Omega-3s may provide no cardiovascular health benefit
Certain omega-3 fatty acids — such as those found in oily fish and walnuts — had little or no effect on cardiovascular health or mortality, according to data recently published in Cochrane Database of Systematic Reviews.
“Guidelines recommend increasing omega-3-rich foods, and sometimes supplementation, but recent trials have not confirmed this,” Asmaa S. Abdelhamid, MD, MSc, MBBCh, of Norwich Medical School and University of East Anglia in England and colleagues wrote.
Abdelhamid and colleagues reviewed 72 randomized clinical trials involving 112,059 participants at varying cardiovascular risk. Some participants consumed omega-3 fatty acid-rich or enriched foods, but most participants’ intake was from capsules. The trials studied ranged from 1 to 6 years in length, most were of moderate GRADE quality, and were performed in mostly high-income countries, according to researchers.
Findings suggested that increasing low-chain omega-3 fatty acid intake had little or no effect on:
- coronary heart disease mortality (RR = 0.93; 95% CI, 0.79-1.09);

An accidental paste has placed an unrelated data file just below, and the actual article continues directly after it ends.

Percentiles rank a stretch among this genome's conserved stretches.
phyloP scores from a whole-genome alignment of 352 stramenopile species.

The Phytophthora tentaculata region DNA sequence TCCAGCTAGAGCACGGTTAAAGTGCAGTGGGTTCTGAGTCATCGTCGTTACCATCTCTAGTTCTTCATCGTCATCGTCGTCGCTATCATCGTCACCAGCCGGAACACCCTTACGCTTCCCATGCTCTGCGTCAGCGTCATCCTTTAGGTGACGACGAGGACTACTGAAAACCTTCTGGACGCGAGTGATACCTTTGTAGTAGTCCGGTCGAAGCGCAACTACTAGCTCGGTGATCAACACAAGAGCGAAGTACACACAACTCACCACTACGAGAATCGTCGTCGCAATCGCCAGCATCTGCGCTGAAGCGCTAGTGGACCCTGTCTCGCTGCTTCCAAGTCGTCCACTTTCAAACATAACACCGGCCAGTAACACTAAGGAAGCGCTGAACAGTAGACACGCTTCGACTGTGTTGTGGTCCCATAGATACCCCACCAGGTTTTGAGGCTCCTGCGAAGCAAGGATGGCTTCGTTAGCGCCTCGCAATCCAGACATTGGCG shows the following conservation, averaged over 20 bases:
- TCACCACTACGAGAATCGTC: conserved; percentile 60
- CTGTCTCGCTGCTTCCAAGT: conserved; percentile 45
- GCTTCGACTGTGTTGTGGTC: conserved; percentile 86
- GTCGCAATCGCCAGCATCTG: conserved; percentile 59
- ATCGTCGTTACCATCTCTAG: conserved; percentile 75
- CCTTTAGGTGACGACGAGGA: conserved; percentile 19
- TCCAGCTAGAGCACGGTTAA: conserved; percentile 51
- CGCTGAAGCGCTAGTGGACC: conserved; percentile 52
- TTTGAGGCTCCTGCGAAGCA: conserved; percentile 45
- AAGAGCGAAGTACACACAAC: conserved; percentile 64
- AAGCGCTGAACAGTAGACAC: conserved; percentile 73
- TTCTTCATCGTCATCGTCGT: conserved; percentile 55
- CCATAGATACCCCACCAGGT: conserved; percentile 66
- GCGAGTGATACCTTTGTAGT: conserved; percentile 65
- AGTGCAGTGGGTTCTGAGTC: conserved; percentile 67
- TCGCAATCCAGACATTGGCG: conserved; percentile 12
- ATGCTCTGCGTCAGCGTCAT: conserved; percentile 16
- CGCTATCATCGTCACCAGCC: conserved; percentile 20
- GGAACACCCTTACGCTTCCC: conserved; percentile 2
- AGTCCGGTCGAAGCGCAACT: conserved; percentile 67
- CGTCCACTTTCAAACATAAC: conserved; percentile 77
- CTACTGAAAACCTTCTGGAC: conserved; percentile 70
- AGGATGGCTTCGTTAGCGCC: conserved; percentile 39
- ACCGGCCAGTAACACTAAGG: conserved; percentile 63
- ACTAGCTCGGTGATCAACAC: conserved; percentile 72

- cardiovascular mortality (RR = 0.95; 95% CI, 0.87-1.03);
- arrhythmia (RR = 0.97; 95% CI, 0.9-1.05);
- all-cause mortality (RR = 0.98; 95% CI, 0.9-1.03);
- cardiovascular events (RR = 0.99; 95% CI, 0.94-1.04); and
- stroke (RR = 1.06; 95% CI, 0.96-1.16).
In addition, increasing alpha-lincolenic acid (ALA) intake probably made little or no difference in cardiovascular mortality (RR = 0.96; 95% CI, 0.74-1.25), coronary heart disease events (RR = 1; 95% CI, 0.8-1.22), and all-cause mortality (RR = 1.01; 95% CI, 0.84-1.2). ALA slightly reduced the risk for cardiovascular events (from 4.8% to 4.7%); and probably reduced risk for arrhythmia (3.3% to 2.6%) and coronary heart disease mortality (from 1.1% to 1%). The effects on stroke were unclear, according to researchers.
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“Eating more ALA (for example, by increasing walnuts or enriched margarine) probably makes little or no difference to all-cause or cardiovascular deaths or coronary events but probably slightly reduce cardiovascular events, coronary mortality and heart irregularities,” researchers wrote. “There is [also] little evidence of effects of eating fish.”
Researchers wrote that based on their findings, official recommendations supporting supplemental long chain omega-3 fatty acid intake should be reviewed and no further trials should be initiated until the results ongoing trials have reported. Only then should trials commence that examine ALA and dietary patterns in lower and higher income countries that assess baseline intake and use biomarkers to assess compliance and cardiovascular benefits.
Abdelhamid and colleagues also noted that previously reported benefits from omega-3 fatty acids may have been spurred from trials with higher risk for bias. – by Janel Miller
Disclosures: The authors report no relevant financial disclosures.